CyberwarIran's control systems attacked by another virus

Published 26 April 2011

Iran admitted it has been attacked by another virus aiming to disrupt its industrial control systems; the commander of Iran civil defense said, though, that the virus has been caught in time and neutralized by Iran’s “young experts”; Gholamreza Jalali described the virus as “congruous and harmonious with the (computer) system and in the initial phase it does minor damage and might be mistaken for some executive files of government organizations”; in the summer, nearly 42,000 computers and servers in Iran’s industrial control systems — many of them in Iran’s nuclear weapons program — were infected; the damage to uranium enrichment centrifuges was especially great, causing Iran in mid-November to halt enrichment operations; Stuxnet has also infected the Bushehr nuclear reactor; the reactor was supposed to come on line in August, but it is still not operational, and has missed several start-up deadlines

Gholamreza Jalali at a press conference // Source:

Iran’s civil defense commander, Gholamreza Jalali said Iran has been under sustained cyber attack, saying on Monday that yet another piece of malware — called “Stars” – was about to infect computers and servers used in Iran’s industrial control systems.

Haaretz reports that Jalali was quoted as saying that “Fortunately, our young experts have been able to discover this virus and the Stars virus is now in the laboratory for more investigations.” He did not specify the target of Stars or its intended impact. “The particular characteristics of the Stars virus have been discovered,” Jalali told Mehr, the semi-official Iranian news agency. “The virus is congruous and harmonious with the (computer) system and in the initial phase it does minor damage and might be mistaken for some executive files of government organizations.”

EWeek reports – based on analysis by Graham Cluley, senior technology consultant at Sophos, on the Naked Security blog — that this description by Jalali suggests the attack was disguised as a legitimate Word, PDF, or other similar document types in order to trick unsuspecting victims into infecting government computers. EWeek notes that several organizations, including federal research facility Oak Ridge National Laboratory, have disclosed that attackers breached their systems by tricking employees into opening a malicious Word or Excel document.

Cluley said that there is no proof at this point whether Stars is “really specifically targeting Iranian systems,” said, noting that Sophos researchers see over 100,000 new unique malware samples every day, and many of them are designed to spy on victims’ computers.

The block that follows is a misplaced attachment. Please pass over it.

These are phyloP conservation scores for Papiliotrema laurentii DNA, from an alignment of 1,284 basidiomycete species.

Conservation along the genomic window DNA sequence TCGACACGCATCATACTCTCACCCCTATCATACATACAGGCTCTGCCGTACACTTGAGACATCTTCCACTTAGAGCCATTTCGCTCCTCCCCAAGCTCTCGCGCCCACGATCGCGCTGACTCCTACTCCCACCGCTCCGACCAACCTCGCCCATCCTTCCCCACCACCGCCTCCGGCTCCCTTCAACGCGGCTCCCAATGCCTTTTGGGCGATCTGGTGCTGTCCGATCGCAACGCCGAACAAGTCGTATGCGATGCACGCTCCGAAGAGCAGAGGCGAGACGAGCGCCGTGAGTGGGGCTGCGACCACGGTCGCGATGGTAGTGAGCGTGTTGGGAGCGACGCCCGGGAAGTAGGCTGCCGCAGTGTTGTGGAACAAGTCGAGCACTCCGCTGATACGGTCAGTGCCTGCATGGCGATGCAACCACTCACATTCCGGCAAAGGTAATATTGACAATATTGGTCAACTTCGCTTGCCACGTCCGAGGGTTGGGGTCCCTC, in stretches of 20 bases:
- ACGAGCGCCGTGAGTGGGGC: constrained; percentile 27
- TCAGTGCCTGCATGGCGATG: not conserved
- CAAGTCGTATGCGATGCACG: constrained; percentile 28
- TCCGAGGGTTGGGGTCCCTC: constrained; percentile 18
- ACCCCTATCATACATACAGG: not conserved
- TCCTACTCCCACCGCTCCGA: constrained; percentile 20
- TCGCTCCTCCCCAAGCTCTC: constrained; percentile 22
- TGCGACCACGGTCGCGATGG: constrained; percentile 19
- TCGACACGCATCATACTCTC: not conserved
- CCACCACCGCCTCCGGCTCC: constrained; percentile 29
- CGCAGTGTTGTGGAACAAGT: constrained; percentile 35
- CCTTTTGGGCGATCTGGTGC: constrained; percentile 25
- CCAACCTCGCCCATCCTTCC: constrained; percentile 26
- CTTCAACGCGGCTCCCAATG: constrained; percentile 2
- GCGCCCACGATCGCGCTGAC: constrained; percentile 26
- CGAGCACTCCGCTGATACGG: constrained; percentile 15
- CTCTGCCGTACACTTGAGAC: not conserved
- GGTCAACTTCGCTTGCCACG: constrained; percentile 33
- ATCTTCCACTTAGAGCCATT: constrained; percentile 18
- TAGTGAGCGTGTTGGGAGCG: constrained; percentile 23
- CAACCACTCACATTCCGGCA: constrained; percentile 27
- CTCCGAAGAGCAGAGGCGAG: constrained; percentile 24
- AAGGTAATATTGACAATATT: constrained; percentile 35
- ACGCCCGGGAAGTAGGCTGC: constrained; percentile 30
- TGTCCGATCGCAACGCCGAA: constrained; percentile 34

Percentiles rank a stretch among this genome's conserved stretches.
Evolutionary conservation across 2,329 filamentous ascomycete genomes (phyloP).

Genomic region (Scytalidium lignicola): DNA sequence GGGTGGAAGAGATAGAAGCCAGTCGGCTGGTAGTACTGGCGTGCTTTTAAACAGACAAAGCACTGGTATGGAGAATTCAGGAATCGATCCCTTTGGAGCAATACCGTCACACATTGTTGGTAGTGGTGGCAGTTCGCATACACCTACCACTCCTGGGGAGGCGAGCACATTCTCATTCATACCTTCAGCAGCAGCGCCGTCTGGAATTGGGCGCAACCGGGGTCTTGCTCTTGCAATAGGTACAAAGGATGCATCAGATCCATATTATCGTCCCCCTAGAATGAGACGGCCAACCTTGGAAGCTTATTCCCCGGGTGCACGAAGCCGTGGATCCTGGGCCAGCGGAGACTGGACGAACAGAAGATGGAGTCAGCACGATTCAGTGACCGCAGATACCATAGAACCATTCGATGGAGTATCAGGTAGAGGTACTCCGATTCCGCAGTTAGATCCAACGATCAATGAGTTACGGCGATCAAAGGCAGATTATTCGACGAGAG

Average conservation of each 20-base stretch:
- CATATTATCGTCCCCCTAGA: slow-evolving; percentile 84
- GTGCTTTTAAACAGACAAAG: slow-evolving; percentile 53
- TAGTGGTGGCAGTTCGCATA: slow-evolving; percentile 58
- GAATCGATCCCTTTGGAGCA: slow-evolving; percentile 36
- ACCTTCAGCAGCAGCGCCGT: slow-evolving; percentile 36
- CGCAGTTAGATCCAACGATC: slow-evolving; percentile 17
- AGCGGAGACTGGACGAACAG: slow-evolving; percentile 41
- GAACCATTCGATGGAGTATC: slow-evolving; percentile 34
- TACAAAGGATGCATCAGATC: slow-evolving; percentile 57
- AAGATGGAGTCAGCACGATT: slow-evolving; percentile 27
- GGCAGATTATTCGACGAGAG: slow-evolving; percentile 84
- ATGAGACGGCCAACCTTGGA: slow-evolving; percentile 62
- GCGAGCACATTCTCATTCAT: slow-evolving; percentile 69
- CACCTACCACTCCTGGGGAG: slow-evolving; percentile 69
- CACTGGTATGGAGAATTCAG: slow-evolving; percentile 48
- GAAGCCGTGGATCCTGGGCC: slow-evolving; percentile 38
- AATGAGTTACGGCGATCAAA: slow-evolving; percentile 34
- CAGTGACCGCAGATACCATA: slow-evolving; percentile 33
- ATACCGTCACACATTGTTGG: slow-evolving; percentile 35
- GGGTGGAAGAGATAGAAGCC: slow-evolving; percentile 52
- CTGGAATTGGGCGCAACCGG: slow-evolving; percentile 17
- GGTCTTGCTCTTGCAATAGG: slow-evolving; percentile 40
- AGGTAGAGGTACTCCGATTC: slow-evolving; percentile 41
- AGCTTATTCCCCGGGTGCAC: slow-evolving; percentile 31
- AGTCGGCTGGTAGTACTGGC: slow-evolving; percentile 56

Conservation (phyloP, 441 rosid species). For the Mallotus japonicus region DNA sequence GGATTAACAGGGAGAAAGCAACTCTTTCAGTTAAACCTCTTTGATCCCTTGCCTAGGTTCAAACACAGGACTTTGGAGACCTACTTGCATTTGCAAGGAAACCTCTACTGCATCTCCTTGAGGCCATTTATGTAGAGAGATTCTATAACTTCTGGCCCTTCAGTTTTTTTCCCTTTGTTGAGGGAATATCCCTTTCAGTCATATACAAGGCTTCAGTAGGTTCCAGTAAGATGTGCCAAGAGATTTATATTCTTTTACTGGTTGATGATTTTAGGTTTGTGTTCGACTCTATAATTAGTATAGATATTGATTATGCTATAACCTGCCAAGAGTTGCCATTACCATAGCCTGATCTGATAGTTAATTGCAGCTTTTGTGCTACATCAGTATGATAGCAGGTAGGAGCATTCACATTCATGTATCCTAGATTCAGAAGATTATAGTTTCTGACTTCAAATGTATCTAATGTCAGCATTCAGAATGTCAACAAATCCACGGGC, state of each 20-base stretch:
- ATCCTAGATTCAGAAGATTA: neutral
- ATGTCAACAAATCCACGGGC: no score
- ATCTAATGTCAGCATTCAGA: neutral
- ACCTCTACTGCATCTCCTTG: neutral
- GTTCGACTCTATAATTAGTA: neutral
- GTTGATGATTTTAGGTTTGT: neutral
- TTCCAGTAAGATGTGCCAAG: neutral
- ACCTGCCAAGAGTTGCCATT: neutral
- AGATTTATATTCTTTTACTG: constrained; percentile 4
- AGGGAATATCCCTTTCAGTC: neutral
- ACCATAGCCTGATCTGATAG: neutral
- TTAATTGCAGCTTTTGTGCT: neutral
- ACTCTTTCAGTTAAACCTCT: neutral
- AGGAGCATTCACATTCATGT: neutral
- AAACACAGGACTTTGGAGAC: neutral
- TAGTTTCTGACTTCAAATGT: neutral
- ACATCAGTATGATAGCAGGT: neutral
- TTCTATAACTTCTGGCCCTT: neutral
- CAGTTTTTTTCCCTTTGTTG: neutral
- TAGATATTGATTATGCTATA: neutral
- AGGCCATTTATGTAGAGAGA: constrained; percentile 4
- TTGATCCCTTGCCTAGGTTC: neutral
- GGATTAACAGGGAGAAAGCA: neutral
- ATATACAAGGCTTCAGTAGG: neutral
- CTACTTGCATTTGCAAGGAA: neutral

“Presumably the Iranian authorities have reason to believe that the Stars virus they have intercepted was specifically written to steal information from their computers and is not just yet another piece of spyware,” Cluley said.

Stars is the second known virus to have targeted Iran’s industrial control systems. During the early early summer months of last year, the malware Stuxnet, widely believed to have been created by Israeli military programmers with the assistance of the United States, infected around 42,000 computers and servers used in Iran’s nuclear weapons program. The infection disabled about 20 percent of Iran’s uranium enrichment centrifuges, leading Iran, in mid-November last year, to halt enrichment activities (Iran said that enrichment has been resumed since then).

The Stuxnet virus also infected the Bushehr nuclear reactor, which was supposed to go on line in August. A Russian delegate to NATO said the Stuxnet created a situation in which if the Bushehr reactor were to go on line, it would become “another Chernobyl.”

This assertion may have been an exaggeration, but the fact remains that Bushehr is still not operational, having missed several start-up deadlines.

Haaretz quoted Jalali to say that Stuxnet might still pose a risk. “We should know that fighting the Stuxnet virus does not mean the threat has been completely tackled, because viruses have a certain life span and they might continue their activities in another way.”

Jalali expressed his frustration with what he described as foot-dragging by the Iranian government in the face of the continuing cyber attacks on Iran. “Perhaps the Foreign Ministry had overlooked the options to legally pursue the case, and it seems our diplomatic apparatus should pay more attention to follow up the cyber wars staged against Iran,” Jalali said.

“The country should prepare itself to tackle future worms since future worms, which may infect our systems, could be more dangerous than the first ones,” the Mehr news agency quoted Jalali as saying.